If you try to learn what it’s like to be a feminist from many of the popular narratives you get right now, the books about “gutsy women” or “awesome women”, the films about black female scientists or white suffragettes, you might consider it a pretty straightforward life. A life characterised by a sense of destiny, which moves pretty swiftly along the clear road to progress. I’m sure – I hope, anyway – that many activists do recognise that rhythm to their lives.
I, not so much. Particularly over the past few years, being politically active has often felt more like being lost in a dark field without a torch. Are we going forwards or backwards? Who the hell put that boulder in our path? Why is everyone fighting over the map? Does anyone even have the map?
And that’s why I’ve fallen in love with the new television series Mrs America. It’s not just the charismatic actresses and witty script, it’s the way that it dramatises failure. I guess that doesn’t make it sound all that watchable, but, as its legions of fans can testify, it is.
The writer Dahvi Waller bounces off real events to inject true drama into, for instance, the furious failure when Gloria Steinem couldn’t push through an important vote on abortion at the 1972 Democrat convention, or the heroic failure when Shirley Chisholm’s bid for the presidency was undermined by white feminists who wanted to stay in with the more powerful white men. Above all, it underscores the bitter failure that stalks the idealistic women who couldn’t see the backlash that was growing, a backlash carefully seeded and tended by the conservative leader Phyllis Schlafly.
Why do I need this so badly right now? Because I’m tired of narratives that gloss over these sharp challenges. I need to see this recognised, that political activism is so often about failure. About being let down by those you thought were allies, or recognising that you yourself have been a bad ally or have underestimated your enemies.
By structuring the whole series around the failure of second-wave feminists to get the Equal Rights Amendment ratified, the writers have introduced a drumbeat of doom. Failure, failure, failure is dogging the brave, clever feminists of Mrs America. Just as failure, failure, failure may be dogging our footsteps today.
Indeed, this series was clearly developed with an eye on now – on fleshing out how rightwing populists have sneaked in and stolen success from under the noses of progressives. So I appreciate, almost against my own instincts, how this series gives the viewer a much deeper understanding of what motivates Schlafly and her followers. Their desire for respect and their fear of change come over in an almost visceral way.
Whether or not the writers sympathise with them, they have not fallen into the trap of patronising them and that feels important in a world in which leftwing activists too often dismiss our enemies as simply deplorable. We have to sit with our failures and learn from them, from time to time.
It isn’t only about failure, though. The series also talks to us, very effectively, about where our hope for success lies – in solidarity.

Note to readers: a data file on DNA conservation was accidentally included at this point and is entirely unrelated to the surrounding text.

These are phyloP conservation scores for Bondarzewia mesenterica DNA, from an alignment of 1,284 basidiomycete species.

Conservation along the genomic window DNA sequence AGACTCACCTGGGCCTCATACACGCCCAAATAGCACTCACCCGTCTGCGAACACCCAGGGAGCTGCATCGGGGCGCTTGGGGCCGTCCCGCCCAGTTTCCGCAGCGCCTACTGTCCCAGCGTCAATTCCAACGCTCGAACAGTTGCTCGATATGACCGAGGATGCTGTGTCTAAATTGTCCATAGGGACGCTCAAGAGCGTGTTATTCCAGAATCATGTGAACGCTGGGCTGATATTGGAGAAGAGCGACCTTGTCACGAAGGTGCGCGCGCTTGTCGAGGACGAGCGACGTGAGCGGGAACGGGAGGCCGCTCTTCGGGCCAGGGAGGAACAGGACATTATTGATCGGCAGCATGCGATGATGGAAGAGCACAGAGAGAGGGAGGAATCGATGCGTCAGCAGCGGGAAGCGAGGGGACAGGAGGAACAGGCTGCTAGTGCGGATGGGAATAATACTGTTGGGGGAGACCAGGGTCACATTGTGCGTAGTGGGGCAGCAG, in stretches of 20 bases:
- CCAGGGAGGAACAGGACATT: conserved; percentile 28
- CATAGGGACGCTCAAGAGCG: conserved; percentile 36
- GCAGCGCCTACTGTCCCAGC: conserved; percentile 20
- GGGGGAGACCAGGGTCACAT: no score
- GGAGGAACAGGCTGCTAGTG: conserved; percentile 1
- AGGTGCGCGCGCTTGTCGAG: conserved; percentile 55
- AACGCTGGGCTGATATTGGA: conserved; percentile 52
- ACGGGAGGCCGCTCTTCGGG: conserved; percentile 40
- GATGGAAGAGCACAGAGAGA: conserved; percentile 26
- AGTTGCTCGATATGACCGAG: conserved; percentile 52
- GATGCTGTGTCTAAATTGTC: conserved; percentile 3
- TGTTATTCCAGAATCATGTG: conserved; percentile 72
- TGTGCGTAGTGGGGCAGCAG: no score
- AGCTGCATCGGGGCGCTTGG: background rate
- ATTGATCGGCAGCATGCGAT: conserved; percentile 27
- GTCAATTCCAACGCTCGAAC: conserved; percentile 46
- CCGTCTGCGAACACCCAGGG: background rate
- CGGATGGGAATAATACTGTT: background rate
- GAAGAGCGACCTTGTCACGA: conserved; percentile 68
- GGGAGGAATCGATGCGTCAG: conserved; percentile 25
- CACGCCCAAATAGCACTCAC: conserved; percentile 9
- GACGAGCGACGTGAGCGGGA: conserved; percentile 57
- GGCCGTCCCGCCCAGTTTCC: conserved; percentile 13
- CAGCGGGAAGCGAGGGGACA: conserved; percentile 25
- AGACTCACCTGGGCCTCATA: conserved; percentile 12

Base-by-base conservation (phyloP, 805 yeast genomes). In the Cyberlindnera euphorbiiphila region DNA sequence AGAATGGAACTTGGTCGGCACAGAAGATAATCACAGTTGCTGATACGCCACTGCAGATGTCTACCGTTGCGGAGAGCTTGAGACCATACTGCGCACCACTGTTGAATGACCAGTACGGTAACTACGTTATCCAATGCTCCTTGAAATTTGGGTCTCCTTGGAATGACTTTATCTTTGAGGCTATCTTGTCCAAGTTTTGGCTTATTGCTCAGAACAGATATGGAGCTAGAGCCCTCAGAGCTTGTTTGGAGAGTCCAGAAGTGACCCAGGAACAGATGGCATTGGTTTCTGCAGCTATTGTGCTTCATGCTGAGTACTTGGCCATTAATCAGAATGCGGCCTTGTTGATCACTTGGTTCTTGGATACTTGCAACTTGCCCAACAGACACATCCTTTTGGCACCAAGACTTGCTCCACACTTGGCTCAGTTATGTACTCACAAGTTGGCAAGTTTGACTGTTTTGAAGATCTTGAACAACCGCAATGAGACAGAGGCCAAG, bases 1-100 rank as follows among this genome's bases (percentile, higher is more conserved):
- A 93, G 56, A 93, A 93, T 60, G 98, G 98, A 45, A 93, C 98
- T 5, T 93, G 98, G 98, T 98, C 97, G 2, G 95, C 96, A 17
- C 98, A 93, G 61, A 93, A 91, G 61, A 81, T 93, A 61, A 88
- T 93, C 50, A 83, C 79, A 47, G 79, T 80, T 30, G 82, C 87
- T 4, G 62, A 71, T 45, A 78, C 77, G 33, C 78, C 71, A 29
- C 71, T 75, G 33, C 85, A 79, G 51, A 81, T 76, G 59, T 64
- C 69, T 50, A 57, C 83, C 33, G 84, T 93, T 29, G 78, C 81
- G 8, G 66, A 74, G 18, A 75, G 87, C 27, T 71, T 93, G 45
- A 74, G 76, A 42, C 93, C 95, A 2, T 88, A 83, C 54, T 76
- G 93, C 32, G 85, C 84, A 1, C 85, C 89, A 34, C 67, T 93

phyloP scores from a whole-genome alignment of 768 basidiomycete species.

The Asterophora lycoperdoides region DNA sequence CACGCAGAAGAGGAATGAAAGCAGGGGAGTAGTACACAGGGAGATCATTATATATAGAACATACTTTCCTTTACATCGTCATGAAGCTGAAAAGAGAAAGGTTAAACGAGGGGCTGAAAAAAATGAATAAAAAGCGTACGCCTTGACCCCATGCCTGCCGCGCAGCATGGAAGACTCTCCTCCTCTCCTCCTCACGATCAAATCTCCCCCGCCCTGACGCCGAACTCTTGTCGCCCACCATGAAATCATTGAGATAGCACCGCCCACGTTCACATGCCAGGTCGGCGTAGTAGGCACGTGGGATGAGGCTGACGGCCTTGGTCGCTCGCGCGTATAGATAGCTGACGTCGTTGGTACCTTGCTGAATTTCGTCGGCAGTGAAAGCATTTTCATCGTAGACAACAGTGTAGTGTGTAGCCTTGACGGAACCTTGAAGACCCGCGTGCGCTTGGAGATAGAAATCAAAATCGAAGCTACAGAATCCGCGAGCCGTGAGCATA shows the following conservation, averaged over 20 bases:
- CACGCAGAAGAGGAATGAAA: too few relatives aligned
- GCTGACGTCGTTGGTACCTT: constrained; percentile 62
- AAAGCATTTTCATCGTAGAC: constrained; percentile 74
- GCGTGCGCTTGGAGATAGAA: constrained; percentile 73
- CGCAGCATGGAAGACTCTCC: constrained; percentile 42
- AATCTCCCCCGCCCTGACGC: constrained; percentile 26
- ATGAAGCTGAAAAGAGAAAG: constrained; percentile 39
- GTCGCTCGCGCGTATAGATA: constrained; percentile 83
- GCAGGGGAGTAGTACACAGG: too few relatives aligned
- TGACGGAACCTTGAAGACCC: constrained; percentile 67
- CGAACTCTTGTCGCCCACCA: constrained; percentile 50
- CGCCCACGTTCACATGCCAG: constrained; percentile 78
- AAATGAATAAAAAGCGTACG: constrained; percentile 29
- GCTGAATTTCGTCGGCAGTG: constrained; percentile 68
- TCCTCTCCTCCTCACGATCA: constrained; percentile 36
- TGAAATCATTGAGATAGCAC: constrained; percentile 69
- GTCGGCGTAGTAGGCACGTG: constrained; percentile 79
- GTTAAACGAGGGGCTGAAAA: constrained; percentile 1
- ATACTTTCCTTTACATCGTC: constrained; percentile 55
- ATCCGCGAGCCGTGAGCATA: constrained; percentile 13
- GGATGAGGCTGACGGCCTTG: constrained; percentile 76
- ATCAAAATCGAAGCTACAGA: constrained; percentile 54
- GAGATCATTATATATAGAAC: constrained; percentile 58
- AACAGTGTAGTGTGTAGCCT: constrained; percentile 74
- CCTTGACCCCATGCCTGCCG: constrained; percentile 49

Too often, in these individualistic times, we put too much emphasis on the power of the charismatic leader. We fall in with the idea that the greatest feminist is the one with the most followers, the loudest voice, the biggest brand. Along the way, feminism has been too often seen as a route into individual empowerment rather than wider political change.
But this series also reminds us that in political movements every individual is part of a complex network. Each big-name feminist – Steinem, Chisholm, Bella Abzug, Betty Friedan – is seen here, vitally, in her relationships with others, both other famous women and the less well-known women she is working alongside in the conferences, magazines and working groups. We see how each of the heroines is only a part of a bigger picture, how they draw energy from one another, how they can only grow as an ecosystem, not alone.
That is not to say that it makes solidarity look easy. On the contrary, the series is honest about those irresolvable issues that divide these feminists, particularly white women’s inability to recognise black women’s leadership and straight women’s blindness about lesbianism. And even among the white, straight women, the divides go deep as they stumble over whether to work pragmatically with politicians or more radically against them, whether to prioritise reform or revolution.
Cancel culture is not new in the sisterhood; there were times in the suffragette era and the 1970s, as well as now, when feminist women could not bear to work together even for something as apparently straightforward as the vote or the Equal Rights Amendment because of their differences.
Movements were ever thus: riven, bitterly divided, full of fierce hate as well as love. But when the feminists get up to sing together across the divides in the huge Houston conference in the penultimate episode of Mrs America, their solidarity rings out. Can we still hear it ringing today, even when our differences are so painful that we cannot meet at the same conferences? I hope we can, that we can keep finding bridges and moments of connection. Only solidarity will enable us to keep going through dark times.
Our power lies not only in the individual cry for freedom but also in amplifying one another’s voices. Women of the second wave did push forward political and cultural arguments, actions, laws and visions that continue to this day. They failed often, but they succeeded sometimes, and if we are honest about the former we can be more honest, and maybe more hopeful, about the latter.
• Natasha Walter is director of Women for Refugee Women and author of Living Dolls: The Return of Sexism